Down the hall, in the back corner of the basement, over a dune of dust bunnies, behind all the old beds and IV carts is a cold, lonely room, full of blinking lights and the whir of fans – the hospital’s data center. This forgotten room in the bowels of the hospital is starting to get some recognition. With the deployment of electronic medical records and other healthcare IT systems, the lights are staring on shine on the healthcare data center. The healthcare executive team is starting to realize that the modern hospital runs on its data center and the data center is an important part of the organization’s overall success. The proverbial sun is shining on the basement. With this renewed interest, comes several new trends in data centers.
Second Data Centers
A significant trend in healthcare is the need for second data centers. Large medical record systems and radiology imaging systems require fail-over systems that are constantly updated and synchronized. Unfortunately, many hospitals have their primary and fail over system in the same data center. While this protects from a hardware failure, it does not protect the application from data center failures like fires, power outages, or cooling failures. IT leadership is starting to consider having multiple data centers to house the fail over systems so services will continue in the case of losing the primary data center. The traditional ‘cold’ site option, where the servers are built and your data restored when a disaster strikes, take several days to recover. This is too long for the modern hospital to go without their medical record system.
Data Center Colocation
As part of the second data center trend, many are realizing the economic benefits of colocation services. Colocation services are where you lease space in a large, shared data center. The advantage is that costs of redundant electrical and cooling systems are shared across multiple clients. With new small data centers costing about $12 million to build, leasing space at around $500,000 a year is very attractive. Hector Diaz, Denver Chapter president of AFCOM, the data center professional organization, says “The data center of the future is the one you don’t own.” Some hospitals are even realizing that colocation makes sense for their primary data center, too.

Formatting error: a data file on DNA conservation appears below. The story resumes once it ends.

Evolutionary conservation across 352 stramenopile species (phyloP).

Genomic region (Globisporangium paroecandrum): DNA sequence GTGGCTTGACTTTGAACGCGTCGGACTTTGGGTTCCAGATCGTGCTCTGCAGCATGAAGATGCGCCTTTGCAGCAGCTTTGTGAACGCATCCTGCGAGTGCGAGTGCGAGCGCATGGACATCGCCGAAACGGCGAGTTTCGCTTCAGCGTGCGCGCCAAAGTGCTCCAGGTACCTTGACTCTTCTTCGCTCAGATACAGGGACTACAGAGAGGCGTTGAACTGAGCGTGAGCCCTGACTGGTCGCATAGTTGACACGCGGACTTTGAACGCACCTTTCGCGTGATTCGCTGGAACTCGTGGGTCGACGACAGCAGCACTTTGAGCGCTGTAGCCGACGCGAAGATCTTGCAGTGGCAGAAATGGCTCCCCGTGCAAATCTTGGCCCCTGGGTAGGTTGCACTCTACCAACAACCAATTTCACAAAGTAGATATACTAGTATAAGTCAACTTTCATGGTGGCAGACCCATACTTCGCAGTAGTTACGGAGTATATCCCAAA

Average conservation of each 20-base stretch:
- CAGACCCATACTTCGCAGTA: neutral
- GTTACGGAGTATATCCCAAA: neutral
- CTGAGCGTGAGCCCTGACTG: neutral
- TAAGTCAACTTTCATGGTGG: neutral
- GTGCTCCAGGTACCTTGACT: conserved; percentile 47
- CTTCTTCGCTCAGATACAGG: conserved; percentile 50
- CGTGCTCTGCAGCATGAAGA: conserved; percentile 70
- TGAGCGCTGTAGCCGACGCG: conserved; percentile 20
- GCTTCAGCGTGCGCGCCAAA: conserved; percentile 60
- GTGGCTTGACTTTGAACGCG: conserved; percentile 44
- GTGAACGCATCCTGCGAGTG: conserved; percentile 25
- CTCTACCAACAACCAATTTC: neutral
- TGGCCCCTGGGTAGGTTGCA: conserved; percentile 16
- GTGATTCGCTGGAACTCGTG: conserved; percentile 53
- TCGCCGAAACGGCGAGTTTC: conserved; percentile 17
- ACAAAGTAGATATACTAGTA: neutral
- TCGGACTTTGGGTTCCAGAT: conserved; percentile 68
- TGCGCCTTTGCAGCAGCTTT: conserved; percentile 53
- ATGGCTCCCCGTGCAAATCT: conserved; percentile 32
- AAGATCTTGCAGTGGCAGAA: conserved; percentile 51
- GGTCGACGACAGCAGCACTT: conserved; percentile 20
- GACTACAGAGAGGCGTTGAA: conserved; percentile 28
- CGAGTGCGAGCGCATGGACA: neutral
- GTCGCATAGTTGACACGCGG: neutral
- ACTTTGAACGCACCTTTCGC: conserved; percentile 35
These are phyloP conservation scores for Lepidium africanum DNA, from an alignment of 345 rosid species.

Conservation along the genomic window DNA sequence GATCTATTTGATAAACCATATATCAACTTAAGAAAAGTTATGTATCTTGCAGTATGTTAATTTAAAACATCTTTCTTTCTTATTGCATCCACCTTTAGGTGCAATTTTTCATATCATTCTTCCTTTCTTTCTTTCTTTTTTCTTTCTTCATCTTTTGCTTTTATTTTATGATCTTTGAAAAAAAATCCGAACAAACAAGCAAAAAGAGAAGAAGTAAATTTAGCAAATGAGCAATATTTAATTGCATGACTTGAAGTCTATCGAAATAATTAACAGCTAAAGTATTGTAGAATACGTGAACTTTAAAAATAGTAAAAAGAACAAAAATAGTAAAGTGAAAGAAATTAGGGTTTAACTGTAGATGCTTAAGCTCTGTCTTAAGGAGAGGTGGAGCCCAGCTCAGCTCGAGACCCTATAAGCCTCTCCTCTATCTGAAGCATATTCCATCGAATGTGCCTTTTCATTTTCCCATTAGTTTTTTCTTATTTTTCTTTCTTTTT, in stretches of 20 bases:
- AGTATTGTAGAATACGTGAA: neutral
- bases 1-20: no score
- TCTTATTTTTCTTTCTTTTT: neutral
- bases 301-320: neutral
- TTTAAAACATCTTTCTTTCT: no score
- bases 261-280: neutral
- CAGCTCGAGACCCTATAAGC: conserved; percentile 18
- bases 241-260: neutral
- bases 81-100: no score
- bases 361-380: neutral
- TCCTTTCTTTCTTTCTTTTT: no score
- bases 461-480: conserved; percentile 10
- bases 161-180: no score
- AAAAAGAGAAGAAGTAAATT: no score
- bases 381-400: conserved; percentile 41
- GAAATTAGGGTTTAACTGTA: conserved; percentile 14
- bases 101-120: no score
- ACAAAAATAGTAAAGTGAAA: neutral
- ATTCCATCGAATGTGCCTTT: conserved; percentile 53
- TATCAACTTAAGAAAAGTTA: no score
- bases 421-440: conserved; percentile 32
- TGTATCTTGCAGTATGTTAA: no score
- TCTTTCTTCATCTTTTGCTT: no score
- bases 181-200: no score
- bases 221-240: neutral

Virtualization and Cloud Services
Virtualization of data centers is a trend that has been going on for years, with most organizations having a good amount of applications hosted on virtual servers. What is new is the development of “Cloud” services. Many IT administrators consider virtualization the same as cloud, but cloud services takes this one step further. As Jack Story of the AFCOM Data Center Institute (DCI) Board of Directors and HP Distinguished Technologist says, cloud services are “the abstraction of infrastructure.” Meaning, your application runs from anywhere on the internet and can be moved easily between server farms. Amazon Web Services, where you rent a server instance that is somewhere in Amazon’s cloud, is a good example of this service. Cloud services are ideal for smaller applications such as department schedulers, reporting/analytics systems, and accounting systems – applications that don’t have heavy computing needs or strict security concerns.
Cloud Disaster Recovery
A related service is Cloud Disaster Recovery. Here, your virtual applications still run in your primary data center, but the virtual instance of your server and its data is replicated to the storage network of a cloud provider on a regular basis. Then, when you declare a disaster, the cloud virtual server is powered on and your application is provided from the remote cloud site. Because the server is replicated between your SAN and theirs, the data is only minutes old and can be recovered in under an hour.
If you’re ready to take the adventure down to the far corners of your basement and update your data center, contact Rob Faix email@example.com to add an experienced guide to your team.